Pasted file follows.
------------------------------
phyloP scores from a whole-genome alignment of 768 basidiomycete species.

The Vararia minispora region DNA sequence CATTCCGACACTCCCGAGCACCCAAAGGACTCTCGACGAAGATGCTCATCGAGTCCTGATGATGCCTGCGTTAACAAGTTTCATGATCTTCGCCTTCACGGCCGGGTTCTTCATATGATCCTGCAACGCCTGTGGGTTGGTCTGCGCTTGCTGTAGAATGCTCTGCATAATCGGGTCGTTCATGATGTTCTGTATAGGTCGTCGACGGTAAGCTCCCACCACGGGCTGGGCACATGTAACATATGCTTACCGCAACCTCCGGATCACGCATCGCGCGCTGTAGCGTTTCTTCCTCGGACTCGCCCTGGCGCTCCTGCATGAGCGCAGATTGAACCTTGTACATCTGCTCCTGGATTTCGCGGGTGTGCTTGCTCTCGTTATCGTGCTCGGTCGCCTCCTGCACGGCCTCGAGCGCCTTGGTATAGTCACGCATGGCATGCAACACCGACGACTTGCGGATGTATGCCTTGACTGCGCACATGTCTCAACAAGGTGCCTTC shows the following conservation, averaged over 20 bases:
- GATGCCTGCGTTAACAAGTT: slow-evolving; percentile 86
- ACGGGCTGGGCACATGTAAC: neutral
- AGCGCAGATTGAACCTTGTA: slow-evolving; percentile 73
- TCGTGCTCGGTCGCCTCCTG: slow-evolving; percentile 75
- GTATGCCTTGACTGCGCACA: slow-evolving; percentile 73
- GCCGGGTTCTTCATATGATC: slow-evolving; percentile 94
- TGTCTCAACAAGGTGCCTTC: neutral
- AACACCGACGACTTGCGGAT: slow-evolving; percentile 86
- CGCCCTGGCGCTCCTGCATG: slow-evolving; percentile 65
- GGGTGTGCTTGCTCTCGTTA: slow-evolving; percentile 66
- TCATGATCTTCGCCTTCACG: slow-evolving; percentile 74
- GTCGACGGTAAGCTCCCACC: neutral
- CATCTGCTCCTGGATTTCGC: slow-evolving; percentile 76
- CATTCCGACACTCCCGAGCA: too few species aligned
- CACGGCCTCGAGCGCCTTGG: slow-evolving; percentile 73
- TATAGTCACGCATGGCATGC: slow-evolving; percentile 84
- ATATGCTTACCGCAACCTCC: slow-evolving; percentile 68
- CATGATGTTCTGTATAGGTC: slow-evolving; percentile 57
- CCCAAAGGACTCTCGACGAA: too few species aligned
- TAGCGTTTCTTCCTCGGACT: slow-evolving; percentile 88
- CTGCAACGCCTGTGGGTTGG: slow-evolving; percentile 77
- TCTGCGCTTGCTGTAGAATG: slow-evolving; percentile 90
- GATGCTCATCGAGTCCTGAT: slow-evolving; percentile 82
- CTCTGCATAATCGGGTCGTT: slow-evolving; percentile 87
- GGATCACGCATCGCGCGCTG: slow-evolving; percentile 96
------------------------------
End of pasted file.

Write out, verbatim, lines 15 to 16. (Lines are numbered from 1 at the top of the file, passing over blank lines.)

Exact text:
- CATCTGCTCCTGGATTTCGC: slow-evolving; percentile 76
- CATTCCGACACTCCCGAGCA: too few species aligned